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No one wants to watch wine movies

Ok, so I got your attention. I’m sure some of you came racing over here to tell me I’m wrong. Sideways, Mondovino, A Good Year, French Kiss, and more … so many good, and not so good, films that speak of wine. I’m not here to debate the quality and accuracy of the films, but these films have something in common – story lines, emotions and entertainment.

I love wine movies. One of my favorite ways to enjoy them is curled up with my wife, sharing a bottle of good wine. By the end of the film, if the match works, the wine is often wedded with the film in such a way that when I think of one, the other is not far behind.

I say this because I don’t believe anyone, and I include myself, has EVER sat down with a bottle of wine or bowl of popcorn to watch your winery’s website video intro, the one that pops up annoyingly when I want to find something specific on your website. Your website is a tool to transfer information, not a place to hangout and watch movies. And it never will be. Your “wine movie” is not primarily about entertainment, it will not engage consumers emotionally. Let’s face it, it is not going to win an oscar or do anything to sell more of your wine. No one wants to watch these wine movies.

However, a winery can still benefit from the movies. The wine I open for a movie is often selected based on the mood of the movie, or the emotion of the evening. Romantic dramas might suggest a more elegant wine, or you might prefer a muscular Cabernet for the raw-meat of a classic Arnold Schwarzenegger movie.

I want wineries to take the “think different” challenge. Don’t plan the film that you want to make about yourself and your wines, think instead of the movies that have already been made. This weekend, for example, try those that are up for an Academy Award (Oscar). Why not tell us which of the films is the best match for your wine – then cheerlead for it? Do some wine and movie pairings, then challenge your mailing lists to offer up better suggestions then link to a place to buy films or rent them online. Maybe even offer an “Oscar pack” of wines for the winning movies. Why not?

And to all you bloggers and engaged consumers, why not challenge yourselves to a movie and wine pairing event? You can match wine and films based on mood, labels, names, styles, even by the names of the winemaker. How would YOU  go about doing this?

It’s been a while since my last movie marathon with friends, but this could be a great way to do it again. Dim the lights, make some snacks and pair some movies!

Here’s a couple to get you started from all of us at Vrazon:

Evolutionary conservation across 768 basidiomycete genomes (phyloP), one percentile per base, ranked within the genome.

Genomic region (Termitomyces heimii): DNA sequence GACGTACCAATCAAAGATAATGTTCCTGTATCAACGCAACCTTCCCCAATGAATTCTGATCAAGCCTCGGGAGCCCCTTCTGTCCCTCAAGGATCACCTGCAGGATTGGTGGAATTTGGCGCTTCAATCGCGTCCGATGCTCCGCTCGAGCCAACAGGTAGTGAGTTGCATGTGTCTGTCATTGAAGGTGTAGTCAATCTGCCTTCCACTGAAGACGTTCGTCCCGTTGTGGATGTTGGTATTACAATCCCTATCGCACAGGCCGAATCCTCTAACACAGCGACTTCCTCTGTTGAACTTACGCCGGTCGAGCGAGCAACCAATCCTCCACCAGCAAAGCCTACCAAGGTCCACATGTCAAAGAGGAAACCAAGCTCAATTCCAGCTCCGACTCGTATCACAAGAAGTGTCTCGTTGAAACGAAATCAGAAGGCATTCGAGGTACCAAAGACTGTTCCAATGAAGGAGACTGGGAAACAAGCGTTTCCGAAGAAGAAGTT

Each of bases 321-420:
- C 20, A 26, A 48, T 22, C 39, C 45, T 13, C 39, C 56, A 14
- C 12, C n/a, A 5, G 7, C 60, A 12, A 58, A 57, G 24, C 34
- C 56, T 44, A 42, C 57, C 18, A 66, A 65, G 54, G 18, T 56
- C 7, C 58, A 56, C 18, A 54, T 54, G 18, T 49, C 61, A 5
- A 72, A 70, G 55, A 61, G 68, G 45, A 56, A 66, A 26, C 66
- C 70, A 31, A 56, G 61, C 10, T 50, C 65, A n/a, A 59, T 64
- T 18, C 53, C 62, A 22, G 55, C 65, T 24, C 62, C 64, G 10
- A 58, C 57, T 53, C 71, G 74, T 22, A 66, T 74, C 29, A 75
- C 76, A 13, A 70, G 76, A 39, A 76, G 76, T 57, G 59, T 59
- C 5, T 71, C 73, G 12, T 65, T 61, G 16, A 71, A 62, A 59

• The Iron Lady” and Blue Nun – because the once great, popular lady in blue is now a bit frayed and confused. (Robert)
  • The Crying Game”  and any good Blanc de Noir – Not everything is what it seems to be, and yet it can still stir your emotions. (Ryan)

and of course what list would be complete without…

  • Silence of the Lambs” and a Good Chianti (or Amarone, if you read the book) – No explanation needed…though choose your accompaniments carefully!

If you have any ideas, especially if you are a winery and think there is a film that expresses your wine’s personality, tell us about it in the comments below.

Cheers, Ryan

Note: The Academy Awards take place this Sunday, February 26th 2012 at 19:00 Eastern US time (02:00 Central European Time)

Here’s a list of the main category finalists to get you started:

Best Picture: The Artist, The Descendants, Extremely Loud & Incredibly Close, The Help, Hugo, Midnight in Paris, Moneyball, The Tree of Life, War Horse
Actor in a Leading Role: Demián Bichir, George Clooney, Jean Dujardin, Gary Oldman, Brad Pitt
Actress in a Leading Role: Glenn Close, Viola Davis, Rooney Mara, Meryl Streep, Michelle Williams
Directing: The Artist, The Descendants, Hugo, Midnight in Paris, The Tree of Life

 

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Born Digital for the best online wine content

What was the best wine article or video that you read in 2010? For many people, the answer is probably something the rest of us have never heard about. It might have escaped our attention, it might have been by someone who doesn’t publish that regularly, or more likely, it was written in a language we do not speak.

Some writers or creators of video, audio, photography and other media, are consistently good. They might get noticed for their overall contribution – such as blog awards that take into account an entire blog’s output over a year. They deserve these awards for their great efforts, but few of us are sufficiently dedicated to compete with them, and even these awards are often limited to single languages or countries.

Unfortunately that means that some of the best content is lost or ignored.

So Gabriella, Ryan and I decided to do something about it, and it took quite a while to work out how we would do it.

If you follow the various projects I am involved in, you may have heard of the Born Digital Wine Awards (or #bdwa). These awards recognise individual pieces of work about wine (initially for articles or videos but we are looking to expand into audio and photography next year) in ANY language, that were specifically created for online publication. We want to showcase the best stuff, wherever it was published, on its own merits (i.e not only if you happened to publish 51 other posts that year), and promote those who are doing something that benefits lots of wine lovers around the world by being available online, hopefully, but not exclusively, free to all.